Experiment setup

I dokument Tools and methods for evaluation of overlay networks (sidor 84-88)

discus-Strong link Weak link Link between clusters downlink 10 Mb/s 384 Kb/s 100 Gb/s

uplink 10 Mb/s 64 Kb/s 100 Gb/s

delay 5 ms 115 ms 50 ms

Table 4.1: Properties of access links in simulation

sion on the results and methodology used.

Timeout [s]

Neighbor ping period 4

Leafset maintenance 5

Local routing table maintenance 5 Global routing table maintenance 10 Data storing maintenance 10

Table 4.2: Management traffic periods in seconds

longer than the time it takes them to do the requests they want from the DHT due to price models and limitations in battery. With a flat-rate pricing, users may be more positive to let nodes stay online for longer periods of time, but we have not taken that into account in our scenarios - hence the quite heavy churn.

In addition to bandwidth, delay and other network-related properties, each node in a DHT also has a number of properties that are directly related to the DHT service, i.e., timeouts, how often management data is sent etc..

We used the parameters described in table 4.2 for both our simulations and real experiments.

4.3.1 Simulation setup

We have performed simulations using our own NS-2 implementation of a Bamboo-like DHT. The details about the implementation and our approach to simulations can be found in a technical report[9].

To compare with our PlanetLab experiments later described, we simu-lated networks with a size of 170 nodes as that was the number of nodes we could use on PlanetLab. Each run is 10 minutes and have different ratios of weak nodes ranging from 20 to 50%. 10 strong nodes were used as bootstrap nodes which new nodes connected to when joining the network. Nodes in the DHT were evenly distributed over a physical network modeled with three clusters of nodes, connected by very high bandwidth links with high delay (figure 4.1). The clusters represents different continents, while the links con-necting the clusters have high delays and high bandwidth to model backbone transcontinental connections. For simulations, we limited the bandwidth and delay of access links according to table 4.1. These values are chosen based on results from a previous study of a commercially available 3G service[5].

To limit the time needed to simulate, the overlay network is built offline.

This means that we let all nodes have complete knowledge about what nodes participate in the DHT. This allows all nodes to have as populated routing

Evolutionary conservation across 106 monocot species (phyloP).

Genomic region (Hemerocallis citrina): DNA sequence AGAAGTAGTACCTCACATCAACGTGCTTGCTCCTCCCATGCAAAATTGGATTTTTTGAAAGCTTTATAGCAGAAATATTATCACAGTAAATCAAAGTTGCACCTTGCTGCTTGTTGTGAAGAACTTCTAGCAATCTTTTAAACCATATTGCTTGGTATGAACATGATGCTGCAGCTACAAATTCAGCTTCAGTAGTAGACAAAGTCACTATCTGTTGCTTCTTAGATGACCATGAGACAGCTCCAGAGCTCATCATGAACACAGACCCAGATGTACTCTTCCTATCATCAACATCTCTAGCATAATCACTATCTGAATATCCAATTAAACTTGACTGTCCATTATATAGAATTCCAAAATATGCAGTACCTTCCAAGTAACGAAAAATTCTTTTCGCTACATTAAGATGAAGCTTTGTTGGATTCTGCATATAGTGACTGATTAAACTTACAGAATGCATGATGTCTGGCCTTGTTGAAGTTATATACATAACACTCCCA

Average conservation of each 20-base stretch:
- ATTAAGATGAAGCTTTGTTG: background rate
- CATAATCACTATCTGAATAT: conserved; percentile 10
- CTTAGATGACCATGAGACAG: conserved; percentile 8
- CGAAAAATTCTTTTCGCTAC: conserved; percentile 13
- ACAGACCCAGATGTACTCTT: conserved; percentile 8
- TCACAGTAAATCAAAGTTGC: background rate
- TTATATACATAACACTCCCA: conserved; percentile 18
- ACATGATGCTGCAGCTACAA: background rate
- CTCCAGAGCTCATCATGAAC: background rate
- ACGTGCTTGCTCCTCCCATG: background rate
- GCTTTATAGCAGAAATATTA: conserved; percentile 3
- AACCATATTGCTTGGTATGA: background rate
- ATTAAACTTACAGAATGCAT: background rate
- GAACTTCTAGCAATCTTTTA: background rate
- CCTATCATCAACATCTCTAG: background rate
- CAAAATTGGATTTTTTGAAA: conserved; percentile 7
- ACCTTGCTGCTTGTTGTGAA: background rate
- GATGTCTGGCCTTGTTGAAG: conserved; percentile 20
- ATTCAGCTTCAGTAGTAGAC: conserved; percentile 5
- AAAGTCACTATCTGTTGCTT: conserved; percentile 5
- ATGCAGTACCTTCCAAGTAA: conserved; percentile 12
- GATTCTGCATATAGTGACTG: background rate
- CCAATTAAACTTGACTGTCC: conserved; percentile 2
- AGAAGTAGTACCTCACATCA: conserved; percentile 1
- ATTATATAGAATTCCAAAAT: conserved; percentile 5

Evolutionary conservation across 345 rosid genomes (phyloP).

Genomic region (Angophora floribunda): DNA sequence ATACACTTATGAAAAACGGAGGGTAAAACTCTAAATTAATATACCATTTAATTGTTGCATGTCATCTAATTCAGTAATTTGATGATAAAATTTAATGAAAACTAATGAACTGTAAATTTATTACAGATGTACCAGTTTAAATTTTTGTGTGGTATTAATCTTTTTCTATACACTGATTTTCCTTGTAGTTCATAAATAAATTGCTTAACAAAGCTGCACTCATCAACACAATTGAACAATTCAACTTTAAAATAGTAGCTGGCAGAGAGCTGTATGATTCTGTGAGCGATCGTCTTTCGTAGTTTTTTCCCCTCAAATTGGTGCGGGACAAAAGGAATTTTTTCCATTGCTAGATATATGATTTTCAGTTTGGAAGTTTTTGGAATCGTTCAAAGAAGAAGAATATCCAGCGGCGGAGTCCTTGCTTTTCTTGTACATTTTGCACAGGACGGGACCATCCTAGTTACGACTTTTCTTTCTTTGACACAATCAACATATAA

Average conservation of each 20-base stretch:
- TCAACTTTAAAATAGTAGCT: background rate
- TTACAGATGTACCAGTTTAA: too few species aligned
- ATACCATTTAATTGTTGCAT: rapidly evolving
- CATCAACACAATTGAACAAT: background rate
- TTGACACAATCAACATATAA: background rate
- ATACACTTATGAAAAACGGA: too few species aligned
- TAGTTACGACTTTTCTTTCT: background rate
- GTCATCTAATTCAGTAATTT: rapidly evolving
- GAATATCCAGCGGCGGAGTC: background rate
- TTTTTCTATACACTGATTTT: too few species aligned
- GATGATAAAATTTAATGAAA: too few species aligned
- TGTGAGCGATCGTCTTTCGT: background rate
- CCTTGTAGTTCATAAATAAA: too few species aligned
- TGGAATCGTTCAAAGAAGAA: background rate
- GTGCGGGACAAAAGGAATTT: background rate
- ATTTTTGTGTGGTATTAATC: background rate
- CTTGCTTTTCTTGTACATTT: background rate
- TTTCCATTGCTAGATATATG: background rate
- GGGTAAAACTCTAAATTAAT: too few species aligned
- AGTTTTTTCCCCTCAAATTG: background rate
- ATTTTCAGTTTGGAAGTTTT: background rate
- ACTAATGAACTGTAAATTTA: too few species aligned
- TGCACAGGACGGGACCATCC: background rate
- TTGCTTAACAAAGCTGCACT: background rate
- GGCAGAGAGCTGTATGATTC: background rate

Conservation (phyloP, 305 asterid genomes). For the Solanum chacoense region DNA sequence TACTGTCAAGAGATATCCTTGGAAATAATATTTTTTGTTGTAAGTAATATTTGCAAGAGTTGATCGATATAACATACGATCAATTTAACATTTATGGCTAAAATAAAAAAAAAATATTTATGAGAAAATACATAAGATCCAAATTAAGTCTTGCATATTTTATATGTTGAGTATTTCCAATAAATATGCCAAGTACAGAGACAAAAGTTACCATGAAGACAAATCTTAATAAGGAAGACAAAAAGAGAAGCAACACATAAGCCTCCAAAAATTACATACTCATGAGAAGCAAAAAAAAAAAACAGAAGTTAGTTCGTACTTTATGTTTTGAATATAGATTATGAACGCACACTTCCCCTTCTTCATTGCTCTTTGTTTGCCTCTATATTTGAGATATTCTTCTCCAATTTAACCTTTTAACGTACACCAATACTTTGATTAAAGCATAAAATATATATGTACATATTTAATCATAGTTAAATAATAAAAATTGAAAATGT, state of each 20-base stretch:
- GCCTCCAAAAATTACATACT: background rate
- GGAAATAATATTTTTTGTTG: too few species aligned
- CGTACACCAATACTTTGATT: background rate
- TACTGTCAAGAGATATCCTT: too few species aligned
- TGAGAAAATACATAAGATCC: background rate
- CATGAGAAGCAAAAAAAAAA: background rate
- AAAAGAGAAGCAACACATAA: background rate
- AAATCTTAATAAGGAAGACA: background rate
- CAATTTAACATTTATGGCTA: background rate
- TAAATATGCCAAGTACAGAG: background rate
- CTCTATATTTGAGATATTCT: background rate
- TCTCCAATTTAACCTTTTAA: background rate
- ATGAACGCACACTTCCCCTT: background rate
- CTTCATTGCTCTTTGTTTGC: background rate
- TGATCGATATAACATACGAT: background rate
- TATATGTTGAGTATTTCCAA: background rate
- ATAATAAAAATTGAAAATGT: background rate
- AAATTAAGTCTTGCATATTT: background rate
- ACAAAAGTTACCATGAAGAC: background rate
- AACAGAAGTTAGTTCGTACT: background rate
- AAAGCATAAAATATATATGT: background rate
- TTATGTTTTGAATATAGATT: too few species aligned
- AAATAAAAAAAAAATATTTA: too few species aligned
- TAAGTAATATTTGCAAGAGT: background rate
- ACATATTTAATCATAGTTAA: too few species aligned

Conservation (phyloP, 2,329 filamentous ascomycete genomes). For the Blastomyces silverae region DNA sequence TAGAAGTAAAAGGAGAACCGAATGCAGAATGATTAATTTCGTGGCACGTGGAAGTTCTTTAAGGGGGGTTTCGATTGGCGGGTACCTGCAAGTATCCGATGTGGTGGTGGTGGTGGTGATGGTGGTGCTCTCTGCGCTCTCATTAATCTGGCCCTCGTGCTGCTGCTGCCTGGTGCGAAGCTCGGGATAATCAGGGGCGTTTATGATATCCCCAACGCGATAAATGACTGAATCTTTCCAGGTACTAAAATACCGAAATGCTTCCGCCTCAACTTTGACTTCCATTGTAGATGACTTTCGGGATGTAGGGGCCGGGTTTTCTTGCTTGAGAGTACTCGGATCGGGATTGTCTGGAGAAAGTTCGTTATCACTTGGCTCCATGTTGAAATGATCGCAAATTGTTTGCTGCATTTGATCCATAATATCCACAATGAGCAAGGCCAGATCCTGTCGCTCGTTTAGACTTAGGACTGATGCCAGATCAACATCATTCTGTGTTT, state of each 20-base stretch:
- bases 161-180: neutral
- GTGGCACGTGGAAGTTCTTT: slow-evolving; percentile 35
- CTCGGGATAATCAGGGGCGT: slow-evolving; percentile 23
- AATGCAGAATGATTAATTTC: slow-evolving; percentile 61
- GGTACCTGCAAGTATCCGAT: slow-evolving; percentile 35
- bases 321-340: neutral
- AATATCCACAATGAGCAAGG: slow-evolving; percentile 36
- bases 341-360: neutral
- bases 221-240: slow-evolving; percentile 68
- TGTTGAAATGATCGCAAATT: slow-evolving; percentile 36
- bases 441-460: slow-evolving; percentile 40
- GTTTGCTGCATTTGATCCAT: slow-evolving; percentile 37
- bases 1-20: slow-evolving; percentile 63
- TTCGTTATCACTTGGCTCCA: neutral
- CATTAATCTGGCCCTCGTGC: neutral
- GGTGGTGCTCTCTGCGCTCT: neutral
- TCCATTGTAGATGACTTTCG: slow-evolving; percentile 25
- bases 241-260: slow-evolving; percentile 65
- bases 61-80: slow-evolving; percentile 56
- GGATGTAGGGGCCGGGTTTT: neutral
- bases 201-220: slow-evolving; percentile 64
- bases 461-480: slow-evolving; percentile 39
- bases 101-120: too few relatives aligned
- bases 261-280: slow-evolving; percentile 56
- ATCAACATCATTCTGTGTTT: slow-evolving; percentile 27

Figure 4.1: A NS-2 network layout with 3 clusters where the clusters model continents.

tables and leafsets as possible from the beginning of the simulation - the only restriction is that nodes can not optimize for network latencies as they have not yet measured it. To start the network in such an optimal state is of course unrealistic, but as simulations have showed that a network started in an ordinary fashion will eventually reach a similar stable state, we believe it to be a acceptable method. With our approach Bamboo will stabilize within 80 seconds from when it starts . We want to reduce the stabilization time as much as possible as we will filter out that period of time later on - by doing this optimization we will thus get a larger amount of useful data from the same amount of simulated time. As the time scales we can simulate are limited, this makes a significant difference.

After the DHT has stabilized, each node performs a GET operation every 10 seconds to measure the performance of the network. For each GET, we measure whether the operation is successful and if so, how long it took. For the simulations, each node holds about 10 keys that can be requested by other nodes through GET operations. This is a smaller amount of keys compared to the PlanetLab experiments, where we could insert more keys per node.

4.3.2 PlanetLab setup

The distributed testbed PlanetLab[2] has become a popular approach to evaluate new distributed services and systems. PlanetLab is a collection of 700+ Linux machines spread over the world on which researchers can get accounts to run application-level experiments.